Soil organic carbon is made up from different types of organic materials with different chemical and physical properties. Soil organic carbon is frequently divided into relatively labile and stable organic fractions (also referred to as “pools”) that vary in their vulnerability to decomposition.
Soil organic carbon in a labile fraction decomposes relatively rapidly (days to years) and is composed of pieces of plant debris, including fresh crop residues and roots that are 0.053–2 mm in size (referred to as particulate organic matter; POM), living organisms and remnants of dead organisms.
More stable fractions of soil organic carbon take longer to decompose (more than a few years to decades to centuries). This stable fraction includes finer-sized organic matter that is physically protected (e.g. clay mineral-protected or contained within soil aggregates) or chemically persistent (humus-like) in soil.
Char carbon is referred to as recalcitrant organic carbon that may persist in soil for centuries to millennia.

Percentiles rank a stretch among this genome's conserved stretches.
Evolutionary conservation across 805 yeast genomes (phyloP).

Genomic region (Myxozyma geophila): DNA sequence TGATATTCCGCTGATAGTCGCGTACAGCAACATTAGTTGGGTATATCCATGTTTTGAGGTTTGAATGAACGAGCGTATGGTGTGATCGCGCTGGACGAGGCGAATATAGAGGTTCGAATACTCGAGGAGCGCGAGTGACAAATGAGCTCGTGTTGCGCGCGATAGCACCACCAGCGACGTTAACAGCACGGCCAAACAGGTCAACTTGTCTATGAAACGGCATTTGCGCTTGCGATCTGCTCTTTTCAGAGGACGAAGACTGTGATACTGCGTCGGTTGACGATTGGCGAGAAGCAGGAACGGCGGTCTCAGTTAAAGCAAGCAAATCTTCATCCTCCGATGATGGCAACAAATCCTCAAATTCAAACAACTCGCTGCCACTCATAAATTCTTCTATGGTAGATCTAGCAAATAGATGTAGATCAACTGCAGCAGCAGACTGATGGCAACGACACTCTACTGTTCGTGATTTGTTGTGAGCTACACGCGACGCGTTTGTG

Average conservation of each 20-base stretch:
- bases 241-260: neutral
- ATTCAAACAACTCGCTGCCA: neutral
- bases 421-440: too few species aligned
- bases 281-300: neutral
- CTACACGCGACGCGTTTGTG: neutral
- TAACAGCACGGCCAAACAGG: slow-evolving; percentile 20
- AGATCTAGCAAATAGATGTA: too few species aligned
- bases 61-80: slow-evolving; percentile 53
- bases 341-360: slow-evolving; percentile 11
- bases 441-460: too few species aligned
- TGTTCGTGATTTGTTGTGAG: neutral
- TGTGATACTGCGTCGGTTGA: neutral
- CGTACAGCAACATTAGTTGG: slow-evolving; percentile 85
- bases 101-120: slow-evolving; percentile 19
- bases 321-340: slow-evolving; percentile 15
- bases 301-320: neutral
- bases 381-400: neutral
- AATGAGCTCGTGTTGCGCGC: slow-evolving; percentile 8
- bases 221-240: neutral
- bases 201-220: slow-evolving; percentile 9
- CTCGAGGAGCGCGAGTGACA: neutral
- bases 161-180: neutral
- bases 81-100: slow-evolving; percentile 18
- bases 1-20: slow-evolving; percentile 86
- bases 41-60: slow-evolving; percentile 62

Labile fractions of soil organic carbon serve as a readily available energy source for soil organisms and so greatly enhance nutrient cycling in the soil. Labile organic carbon is directly linked to improvement in soil quality, and supports the formation of soil aggregates that improve soil structure for better infiltration and water holding.
Labile organic carbon is a more sensitive indicator of changes in soil health and fertility in response to changes in management than total organic carbon (TOC) in soil. Differences in the organic carbon levels in the same soil, after 19 years under different management practices, can be seen in figure 1. In the paddock where three tillage passes and stubble burning was practised there is substantially less labile organic carbon present compared with the no tillage and stubble retained paddock. The difference in the labile organic carbon between the treatments is the major factor for the lower TOC in the traditional tillage soil system (indicated by the smaller overall circle).